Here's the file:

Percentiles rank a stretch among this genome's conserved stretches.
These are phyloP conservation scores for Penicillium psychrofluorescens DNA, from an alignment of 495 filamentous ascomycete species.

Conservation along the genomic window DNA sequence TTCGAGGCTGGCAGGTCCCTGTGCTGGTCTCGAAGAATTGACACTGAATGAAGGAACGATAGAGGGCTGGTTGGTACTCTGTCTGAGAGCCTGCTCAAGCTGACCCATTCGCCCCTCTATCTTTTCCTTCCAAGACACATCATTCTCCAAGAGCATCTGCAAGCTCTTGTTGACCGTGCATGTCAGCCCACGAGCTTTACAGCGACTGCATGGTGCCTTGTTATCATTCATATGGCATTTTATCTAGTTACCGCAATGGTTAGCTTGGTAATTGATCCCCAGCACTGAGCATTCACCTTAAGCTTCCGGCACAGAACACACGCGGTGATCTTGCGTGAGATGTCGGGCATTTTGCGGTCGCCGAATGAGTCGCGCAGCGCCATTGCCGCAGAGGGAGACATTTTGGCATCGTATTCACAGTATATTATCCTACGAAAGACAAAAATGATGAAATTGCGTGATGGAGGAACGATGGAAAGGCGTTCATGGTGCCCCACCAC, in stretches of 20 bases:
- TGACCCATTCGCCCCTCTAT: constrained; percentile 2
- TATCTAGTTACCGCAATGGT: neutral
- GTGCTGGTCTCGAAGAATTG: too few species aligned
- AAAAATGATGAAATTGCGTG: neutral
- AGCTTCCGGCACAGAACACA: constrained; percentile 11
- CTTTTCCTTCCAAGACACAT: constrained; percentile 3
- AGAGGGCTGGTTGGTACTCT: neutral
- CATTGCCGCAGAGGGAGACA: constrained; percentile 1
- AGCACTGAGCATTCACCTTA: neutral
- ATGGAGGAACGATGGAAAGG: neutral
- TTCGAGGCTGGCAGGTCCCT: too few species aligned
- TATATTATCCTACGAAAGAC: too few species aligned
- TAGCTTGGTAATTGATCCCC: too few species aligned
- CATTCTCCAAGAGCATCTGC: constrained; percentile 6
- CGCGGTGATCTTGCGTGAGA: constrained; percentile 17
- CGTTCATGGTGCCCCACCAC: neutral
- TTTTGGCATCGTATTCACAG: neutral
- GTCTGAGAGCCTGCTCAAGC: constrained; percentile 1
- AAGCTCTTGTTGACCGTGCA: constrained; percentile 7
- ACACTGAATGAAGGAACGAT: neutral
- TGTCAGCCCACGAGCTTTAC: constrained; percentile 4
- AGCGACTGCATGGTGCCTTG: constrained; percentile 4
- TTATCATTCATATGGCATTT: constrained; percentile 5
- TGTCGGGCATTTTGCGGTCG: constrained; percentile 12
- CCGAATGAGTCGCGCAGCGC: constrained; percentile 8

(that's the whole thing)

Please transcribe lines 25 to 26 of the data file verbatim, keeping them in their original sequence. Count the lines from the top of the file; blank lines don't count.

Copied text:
- AGCGACTGCATGGTGCCTTG: constrained; percentile 4
- TTATCATTCATATGGCATTT: constrained; percentile 5